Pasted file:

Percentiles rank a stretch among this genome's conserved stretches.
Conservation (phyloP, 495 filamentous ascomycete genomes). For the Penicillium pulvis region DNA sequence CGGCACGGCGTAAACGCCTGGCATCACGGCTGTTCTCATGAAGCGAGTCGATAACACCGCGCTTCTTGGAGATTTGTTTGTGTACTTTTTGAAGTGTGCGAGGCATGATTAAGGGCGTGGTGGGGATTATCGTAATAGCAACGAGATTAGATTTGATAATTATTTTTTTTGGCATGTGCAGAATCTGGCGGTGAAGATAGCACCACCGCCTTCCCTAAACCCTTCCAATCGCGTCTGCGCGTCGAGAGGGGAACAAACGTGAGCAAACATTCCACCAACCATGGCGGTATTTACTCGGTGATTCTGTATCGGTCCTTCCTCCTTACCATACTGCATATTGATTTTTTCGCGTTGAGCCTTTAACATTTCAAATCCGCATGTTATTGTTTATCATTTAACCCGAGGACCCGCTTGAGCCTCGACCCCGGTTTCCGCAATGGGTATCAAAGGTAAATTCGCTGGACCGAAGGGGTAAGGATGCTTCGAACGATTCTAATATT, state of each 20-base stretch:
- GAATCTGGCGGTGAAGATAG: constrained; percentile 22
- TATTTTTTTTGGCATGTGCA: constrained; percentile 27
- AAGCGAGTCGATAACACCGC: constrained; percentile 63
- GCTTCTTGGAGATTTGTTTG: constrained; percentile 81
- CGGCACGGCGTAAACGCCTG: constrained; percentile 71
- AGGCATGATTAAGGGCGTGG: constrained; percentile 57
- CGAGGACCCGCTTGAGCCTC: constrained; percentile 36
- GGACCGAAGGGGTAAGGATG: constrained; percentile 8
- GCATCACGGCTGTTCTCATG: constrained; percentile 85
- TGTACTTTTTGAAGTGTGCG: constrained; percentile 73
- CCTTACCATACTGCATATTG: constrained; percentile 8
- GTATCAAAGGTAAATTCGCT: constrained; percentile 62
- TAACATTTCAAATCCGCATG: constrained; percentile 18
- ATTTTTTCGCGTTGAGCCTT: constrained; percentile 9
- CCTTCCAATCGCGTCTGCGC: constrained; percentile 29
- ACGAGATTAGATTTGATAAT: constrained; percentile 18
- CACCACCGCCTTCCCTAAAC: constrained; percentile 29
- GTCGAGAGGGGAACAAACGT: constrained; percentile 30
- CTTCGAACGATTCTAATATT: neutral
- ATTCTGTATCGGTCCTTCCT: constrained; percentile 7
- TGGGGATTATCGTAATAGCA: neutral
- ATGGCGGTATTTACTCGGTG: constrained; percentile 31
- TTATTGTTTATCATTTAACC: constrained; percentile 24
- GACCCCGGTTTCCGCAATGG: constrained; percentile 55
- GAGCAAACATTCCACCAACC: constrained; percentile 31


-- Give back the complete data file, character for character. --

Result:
Percentiles rank a stretch among this genome's conserved stretches.
Conservation (phyloP, 495 filamentous ascomycete genomes). For the Penicillium pulvis region DNA sequence CGGCACGGCGTAAACGCCTGGCATCACGGCTGTTCTCATGAAGCGAGTCGATAACACCGCGCTTCTTGGAGATTTGTTTGTGTACTTTTTGAAGTGTGCGAGGCATGATTAAGGGCGTGGTGGGGATTATCGTAATAGCAACGAGATTAGATTTGATAATTATTTTTTTTGGCATGTGCAGAATCTGGCGGTGAAGATAGCACCACCGCCTTCCCTAAACCCTTCCAATCGCGTCTGCGCGTCGAGAGGGGAACAAACGTGAGCAAACATTCCACCAACCATGGCGGTATTTACTCGGTGATTCTGTATCGGTCCTTCCTCCTTACCATACTGCATATTGATTTTTTCGCGTTGAGCCTTTAACATTTCAAATCCGCATGTTATTGTTTATCATTTAACCCGAGGACCCGCTTGAGCCTCGACCCCGGTTTCCGCAATGGGTATCAAAGGTAAATTCGCTGGACCGAAGGGGTAAGGATGCTTCGAACGATTCTAATATT, state of each 20-base stretch:
- GAATCTGGCGGTGAAGATAG: constrained; percentile 22
- TATTTTTTTTGGCATGTGCA: constrained; percentile 27
- AAGCGAGTCGATAACACCGC: constrained; percentile 63
- GCTTCTTGGAGATTTGTTTG: constrained; percentile 81
- CGGCACGGCGTAAACGCCTG: constrained; percentile 71
- AGGCATGATTAAGGGCGTGG: constrained; percentile 57
- CGAGGACCCGCTTGAGCCTC: constrained; percentile 36
- GGACCGAAGGGGTAAGGATG: constrained; percentile 8
- GCATCACGGCTGTTCTCATG: constrained; percentile 85
- TGTACTTTTTGAAGTGTGCG: constrained; percentile 73
- CCTTACCATACTGCATATTG: constrained; percentile 8
- GTATCAAAGGTAAATTCGCT: constrained; percentile 62
- TAACATTTCAAATCCGCATG: constrained; percentile 18
- ATTTTTTCGCGTTGAGCCTT: constrained; percentile 9
- CCTTCCAATCGCGTCTGCGC: constrained; percentile 29
- ACGAGATTAGATTTGATAAT: constrained; percentile 18
- CACCACCGCCTTCCCTAAAC: constrained; percentile 29
- GTCGAGAGGGGAACAAACGT: constrained; percentile 30
- CTTCGAACGATTCTAATATT: neutral
- ATTCTGTATCGGTCCTTCCT: constrained; percentile 7
- TGGGGATTATCGTAATAGCA: neutral
- ATGGCGGTATTTACTCGGTG: constrained; percentile 31
- TTATTGTTTATCATTTAACC: constrained; percentile 24
- GACCCCGGTTTCCGCAATGG: constrained; percentile 55
- GAGCAAACATTCCACCAACC: constrained; percentile 31